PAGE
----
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This issue of journal is about reproductive rights, advocacy and changing the law. Papers on abortion cover the role of political parties and political process in changing the law, the role of feminists and doctors in efforts to get hospitals in the context of restrictive law, and efforts to get nurses and other health workers to confront their own prejudices against abortion in order to make service provision women-centred. Two papers delve into the meaning of reproductive health and rights and the role of advocacy in implementing changes in reproductive health law, policies and services.
The factsheet presents the guiding principles with respect to the human rights of children set out by the 1989 Convention on the Rights of the Child (CRC) and briefly illustrates the disastrous sexual and reproductive health as a result of violations of their rights. Statements of international commitments presented at the Beijing Plus Five 2000 and ICPD Plus Five, 1999 are also included. The fact sheet can be used as advocacy tools for anyone working in the area of young people's sexual and reproductive health.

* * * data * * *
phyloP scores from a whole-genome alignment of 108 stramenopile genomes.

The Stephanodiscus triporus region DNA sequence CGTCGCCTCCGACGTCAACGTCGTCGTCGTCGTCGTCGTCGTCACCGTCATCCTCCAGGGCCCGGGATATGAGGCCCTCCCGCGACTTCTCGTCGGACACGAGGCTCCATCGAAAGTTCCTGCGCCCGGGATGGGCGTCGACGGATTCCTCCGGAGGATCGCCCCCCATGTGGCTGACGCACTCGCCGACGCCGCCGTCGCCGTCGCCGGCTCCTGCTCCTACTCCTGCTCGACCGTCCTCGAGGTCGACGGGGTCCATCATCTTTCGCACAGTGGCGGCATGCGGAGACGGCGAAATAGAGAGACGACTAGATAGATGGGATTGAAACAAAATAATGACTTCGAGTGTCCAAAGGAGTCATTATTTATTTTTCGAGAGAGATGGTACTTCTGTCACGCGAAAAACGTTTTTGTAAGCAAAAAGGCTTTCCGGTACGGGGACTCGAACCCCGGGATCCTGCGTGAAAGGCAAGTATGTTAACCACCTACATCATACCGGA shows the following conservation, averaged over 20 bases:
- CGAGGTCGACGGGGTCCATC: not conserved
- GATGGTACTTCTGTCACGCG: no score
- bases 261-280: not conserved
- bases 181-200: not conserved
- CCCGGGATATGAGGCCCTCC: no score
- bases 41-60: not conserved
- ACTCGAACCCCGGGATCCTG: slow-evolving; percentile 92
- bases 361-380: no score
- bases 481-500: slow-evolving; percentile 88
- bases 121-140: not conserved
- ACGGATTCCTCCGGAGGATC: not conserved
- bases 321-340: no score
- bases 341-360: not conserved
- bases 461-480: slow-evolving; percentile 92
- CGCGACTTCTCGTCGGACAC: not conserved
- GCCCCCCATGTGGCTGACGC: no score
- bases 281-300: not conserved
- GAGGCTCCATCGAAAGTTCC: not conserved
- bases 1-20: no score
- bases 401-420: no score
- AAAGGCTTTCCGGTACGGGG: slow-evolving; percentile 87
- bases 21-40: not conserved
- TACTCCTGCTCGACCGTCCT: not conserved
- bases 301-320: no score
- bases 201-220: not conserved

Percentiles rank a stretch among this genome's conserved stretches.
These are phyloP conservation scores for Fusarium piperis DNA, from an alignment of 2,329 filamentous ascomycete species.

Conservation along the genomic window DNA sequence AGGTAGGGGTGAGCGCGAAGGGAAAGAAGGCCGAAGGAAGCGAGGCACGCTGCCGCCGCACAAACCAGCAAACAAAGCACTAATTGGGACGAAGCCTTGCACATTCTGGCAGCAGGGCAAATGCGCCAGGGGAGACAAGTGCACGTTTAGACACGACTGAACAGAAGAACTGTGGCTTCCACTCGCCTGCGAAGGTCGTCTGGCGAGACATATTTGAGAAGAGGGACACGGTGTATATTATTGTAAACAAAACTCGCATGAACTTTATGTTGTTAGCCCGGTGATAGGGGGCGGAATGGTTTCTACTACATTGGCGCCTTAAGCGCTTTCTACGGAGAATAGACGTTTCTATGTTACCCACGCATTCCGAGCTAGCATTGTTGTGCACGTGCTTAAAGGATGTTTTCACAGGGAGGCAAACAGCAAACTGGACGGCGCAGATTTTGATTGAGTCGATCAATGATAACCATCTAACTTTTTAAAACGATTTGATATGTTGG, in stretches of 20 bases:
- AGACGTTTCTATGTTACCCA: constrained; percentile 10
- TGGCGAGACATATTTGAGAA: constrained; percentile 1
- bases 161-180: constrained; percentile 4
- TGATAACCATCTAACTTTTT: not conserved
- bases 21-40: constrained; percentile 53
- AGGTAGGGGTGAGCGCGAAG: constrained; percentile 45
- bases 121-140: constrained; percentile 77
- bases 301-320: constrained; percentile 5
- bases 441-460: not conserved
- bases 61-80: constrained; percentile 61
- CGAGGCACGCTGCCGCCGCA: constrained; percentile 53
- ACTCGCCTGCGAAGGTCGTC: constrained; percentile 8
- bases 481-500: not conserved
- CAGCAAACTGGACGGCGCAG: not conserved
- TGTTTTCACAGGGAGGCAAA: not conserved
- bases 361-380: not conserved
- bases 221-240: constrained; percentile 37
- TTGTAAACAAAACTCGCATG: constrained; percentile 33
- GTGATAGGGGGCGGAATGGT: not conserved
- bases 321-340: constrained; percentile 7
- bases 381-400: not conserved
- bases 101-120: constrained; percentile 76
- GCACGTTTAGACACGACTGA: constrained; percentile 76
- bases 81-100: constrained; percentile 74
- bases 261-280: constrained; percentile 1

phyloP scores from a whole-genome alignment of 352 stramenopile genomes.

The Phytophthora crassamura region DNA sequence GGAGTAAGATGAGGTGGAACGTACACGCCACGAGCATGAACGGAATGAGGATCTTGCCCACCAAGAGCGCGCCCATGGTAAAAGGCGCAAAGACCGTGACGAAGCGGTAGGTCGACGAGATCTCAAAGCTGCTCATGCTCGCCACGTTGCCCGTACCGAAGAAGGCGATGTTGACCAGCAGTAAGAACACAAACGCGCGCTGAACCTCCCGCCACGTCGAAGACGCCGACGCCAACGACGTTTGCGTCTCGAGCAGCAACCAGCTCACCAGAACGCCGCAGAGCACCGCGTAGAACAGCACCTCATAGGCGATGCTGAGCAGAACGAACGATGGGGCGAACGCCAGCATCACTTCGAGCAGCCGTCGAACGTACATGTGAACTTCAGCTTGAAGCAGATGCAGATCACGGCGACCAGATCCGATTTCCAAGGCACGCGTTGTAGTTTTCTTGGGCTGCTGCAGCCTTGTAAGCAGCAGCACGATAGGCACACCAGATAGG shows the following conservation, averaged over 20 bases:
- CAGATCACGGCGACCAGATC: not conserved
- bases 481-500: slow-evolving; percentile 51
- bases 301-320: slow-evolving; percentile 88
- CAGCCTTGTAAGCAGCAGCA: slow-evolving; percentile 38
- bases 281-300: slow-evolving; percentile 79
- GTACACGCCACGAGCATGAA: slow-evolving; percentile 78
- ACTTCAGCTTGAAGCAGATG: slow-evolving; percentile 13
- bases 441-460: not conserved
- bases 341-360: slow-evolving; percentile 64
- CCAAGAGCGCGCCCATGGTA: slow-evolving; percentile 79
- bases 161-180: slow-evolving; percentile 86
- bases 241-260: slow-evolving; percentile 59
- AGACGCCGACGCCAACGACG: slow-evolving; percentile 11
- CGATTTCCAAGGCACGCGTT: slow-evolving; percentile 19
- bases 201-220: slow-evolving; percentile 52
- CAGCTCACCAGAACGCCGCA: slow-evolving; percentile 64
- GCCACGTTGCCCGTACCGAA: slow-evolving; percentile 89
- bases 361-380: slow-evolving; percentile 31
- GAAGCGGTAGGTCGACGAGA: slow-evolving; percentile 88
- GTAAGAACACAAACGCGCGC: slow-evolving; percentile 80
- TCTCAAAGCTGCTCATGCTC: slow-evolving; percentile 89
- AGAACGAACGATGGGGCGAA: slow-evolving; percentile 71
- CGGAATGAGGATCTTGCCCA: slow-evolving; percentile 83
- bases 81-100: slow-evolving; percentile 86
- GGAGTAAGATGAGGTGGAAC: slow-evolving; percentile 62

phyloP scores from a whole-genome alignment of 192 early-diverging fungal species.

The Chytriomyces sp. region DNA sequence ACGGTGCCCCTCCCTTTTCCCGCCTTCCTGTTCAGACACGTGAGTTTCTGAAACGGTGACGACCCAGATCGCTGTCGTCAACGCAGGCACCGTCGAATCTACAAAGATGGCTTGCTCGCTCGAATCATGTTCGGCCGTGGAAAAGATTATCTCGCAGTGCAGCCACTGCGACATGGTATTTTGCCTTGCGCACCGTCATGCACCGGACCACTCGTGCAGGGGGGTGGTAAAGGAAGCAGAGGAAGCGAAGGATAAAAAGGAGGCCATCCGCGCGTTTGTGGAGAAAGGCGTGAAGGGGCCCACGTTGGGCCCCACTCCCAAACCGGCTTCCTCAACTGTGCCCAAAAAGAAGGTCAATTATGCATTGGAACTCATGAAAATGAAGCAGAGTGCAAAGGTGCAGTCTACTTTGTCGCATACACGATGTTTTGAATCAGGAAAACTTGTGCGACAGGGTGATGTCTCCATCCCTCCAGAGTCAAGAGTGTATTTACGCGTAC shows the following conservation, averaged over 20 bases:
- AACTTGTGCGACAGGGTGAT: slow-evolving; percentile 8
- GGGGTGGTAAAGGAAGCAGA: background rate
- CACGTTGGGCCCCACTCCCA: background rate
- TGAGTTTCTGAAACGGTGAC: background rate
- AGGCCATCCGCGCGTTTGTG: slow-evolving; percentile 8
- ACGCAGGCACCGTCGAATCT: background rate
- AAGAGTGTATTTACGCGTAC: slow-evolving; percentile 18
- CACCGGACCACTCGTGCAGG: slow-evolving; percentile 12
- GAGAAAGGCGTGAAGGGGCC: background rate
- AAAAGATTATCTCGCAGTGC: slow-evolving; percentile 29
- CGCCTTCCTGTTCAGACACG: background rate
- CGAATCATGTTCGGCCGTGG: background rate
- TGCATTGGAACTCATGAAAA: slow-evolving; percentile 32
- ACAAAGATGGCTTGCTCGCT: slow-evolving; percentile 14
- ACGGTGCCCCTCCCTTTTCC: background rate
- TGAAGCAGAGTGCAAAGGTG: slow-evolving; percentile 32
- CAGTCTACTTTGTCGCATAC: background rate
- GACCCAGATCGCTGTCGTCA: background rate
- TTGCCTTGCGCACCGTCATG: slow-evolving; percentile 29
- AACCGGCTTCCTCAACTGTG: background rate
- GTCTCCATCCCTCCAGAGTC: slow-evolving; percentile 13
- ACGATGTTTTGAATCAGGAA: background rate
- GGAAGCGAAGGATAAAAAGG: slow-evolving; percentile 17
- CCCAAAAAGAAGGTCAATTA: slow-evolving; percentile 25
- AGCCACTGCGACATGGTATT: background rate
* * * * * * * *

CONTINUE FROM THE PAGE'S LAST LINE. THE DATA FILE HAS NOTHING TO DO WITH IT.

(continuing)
Six years after the Indian government affirmed its commitment to the principles of the 1994 International Conference on Population and Development, there is still a limited understanding of the concept of reproductive and sexual health among policymakers, programme managers and the public in India. Despite some progressive changes, there is a continuing focus on stabilising population growth rates and lack of unity of goals among women's rights advocates, service providers and policymakers. …